Let's go to sleeping bags. For backpacking, skipacking and car camping over the years, I typically have had at least three levels of bags in inventory: summer (30 degree rating), three season (0 degree rating) and winter (-30 degree rating). With small volume not being the highest priority for those activities, I invariably chose synthetic fill of one kind or another. It's all worked well enough.
For bikepacking, however, volume of packed equipment is a bigger issue. Even my lightest synthetic bags were too bulky to comfortably carry on a bike. So, I ventured into the world of down sleeping bags.
|Brooks Range Mountaineering Alpini 30 sleeping bag. Off to a great start.|
I decided to start with a summer bag, since I intended to bikepack primarily when overnight temperatures were well above freezing. A summer bag also would be lighter, more compressible and less expensive.
Focused on small volume and low weight, I soon dove into down fill power, which is the number of cubic inches of loft produced by one ounce of a given down fill. Higher fill numbers mean greater loft and insulation. So, for the same weight of down fill, a sleeping bag with a higher down fill power provides more insulating loft and generally is warmer than one with a lower down fill power. Similarly, for two bags of the same temperature rating, the one with a higher down fill power requires less down fill, so it is lighter and more compressible.
All that really adds up in performance and price. That is, the weight and volume of a sleeping bag shrinks dramatically as the down fill power goes up. Not surprisingly, the price shoots up, as well.
|The Brooks Range Mountaineering Alpini 30 sleeping bag packs tiny.|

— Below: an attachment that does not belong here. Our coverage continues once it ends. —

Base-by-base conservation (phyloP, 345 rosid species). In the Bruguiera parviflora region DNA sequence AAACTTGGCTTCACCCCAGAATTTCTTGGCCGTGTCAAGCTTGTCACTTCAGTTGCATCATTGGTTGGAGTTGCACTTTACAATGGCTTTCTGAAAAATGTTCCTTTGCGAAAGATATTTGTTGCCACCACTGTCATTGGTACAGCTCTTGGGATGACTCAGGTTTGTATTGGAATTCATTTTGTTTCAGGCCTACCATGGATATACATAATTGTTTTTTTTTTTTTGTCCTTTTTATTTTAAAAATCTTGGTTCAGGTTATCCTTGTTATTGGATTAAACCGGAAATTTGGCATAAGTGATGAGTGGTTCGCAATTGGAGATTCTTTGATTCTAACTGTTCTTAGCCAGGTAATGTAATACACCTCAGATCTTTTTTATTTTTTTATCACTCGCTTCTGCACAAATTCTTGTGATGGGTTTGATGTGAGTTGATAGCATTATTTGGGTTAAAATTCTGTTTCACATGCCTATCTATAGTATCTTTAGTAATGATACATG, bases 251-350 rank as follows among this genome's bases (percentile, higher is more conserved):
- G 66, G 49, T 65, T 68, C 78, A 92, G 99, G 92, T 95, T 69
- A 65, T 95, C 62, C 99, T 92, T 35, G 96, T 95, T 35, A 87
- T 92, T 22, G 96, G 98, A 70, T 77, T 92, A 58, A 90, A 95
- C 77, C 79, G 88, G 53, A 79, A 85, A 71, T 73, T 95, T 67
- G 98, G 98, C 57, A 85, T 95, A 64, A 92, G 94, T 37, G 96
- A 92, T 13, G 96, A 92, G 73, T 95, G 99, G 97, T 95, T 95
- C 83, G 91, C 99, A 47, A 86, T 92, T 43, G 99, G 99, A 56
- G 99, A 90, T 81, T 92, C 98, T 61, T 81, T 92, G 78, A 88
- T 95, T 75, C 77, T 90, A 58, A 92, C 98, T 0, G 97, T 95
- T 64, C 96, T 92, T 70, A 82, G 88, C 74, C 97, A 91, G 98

Here it's stuffed into a waterproof Sea-To-Summit compression sack next to my helmet.
Eventually, I decided on the Brooks Range Mountaineering Alpini 30 sleeping bag, with 850 fill down. It weighs but 20 ounces, is rated at 30 degrees and compresses to a volume much smaller than my helmet. Barely over a pound, it slides easily into the lower half of one of the Revelate Designs Truss Fork Packs on my Jones Plus LWB. Amazing.
When I first held the Alpini 30, I thought I received the wrong bag. It felt impossibly light for any practical use. So, I immediately laid down and rested the bag over me. Seemingly within seconds, I felt warmer and soon was overheated. Inconceivable! How could a bag so light be so warm?
The 850 fill down is certainly the starting point, but the Alpini 30 also maximizes warmth by borrowing features from colder rated sleeping bags, such as offset baffled fabric, a draft tube along the zipper, a neck collar, and a toggled draw string hood. For its size and weight, this bag is warm.
I've enjoyed the Alpini 30 on every bikepacking trip for four summers now. A few nights in mid-summer I have had to get out of the bag because it was too warm. A few nights that dropped into the 30's I have added a down puffy jacket to get warmer. But mostly I just sleep comfortably. It's a great summer sleeping bag for the Black Hills of South Dakota.
For bikepacking, I really like how it compresses quickly and easily into a compression stuff sack, unlike the wrestling matches with my old synthetic fill bags. Once compressed, it fits easily in the Terrapin seat post bag, the Salty Roll handle bar bag, or the Jones frame bag. However, due to its low weight, I generally pack it into one of the Truss Fork packs, which still leaves room in the upper half of the pack for a rain jacket, gloves, cap and such.
The only negative to the Alpini 30 is the stuff sack that comes with it. So, I replaced it with a Sea-To-Summit waterproof compression sack. Problems solved.
|The Brooks Range Mountaineering Alpini 30 sleeping bag is tucked into the lower half of the Truss Fork Pack|
shown in this picture, leaving the upper half for a rain jacket and such.
I bought this sleeping bag in early 2016 and have used it extensively since. If looking for a replacement or a colder rated sleeping bag, I would head straight back to Brooks Range Mountaineering. Unfortunately, they closed for business at the end of 2018 and I can't find a successor. So, although my next sleeping bag for bikepacking apparently will be from a different maker, it will be 850 down fill or higher, with similar features. I believe it's worth it.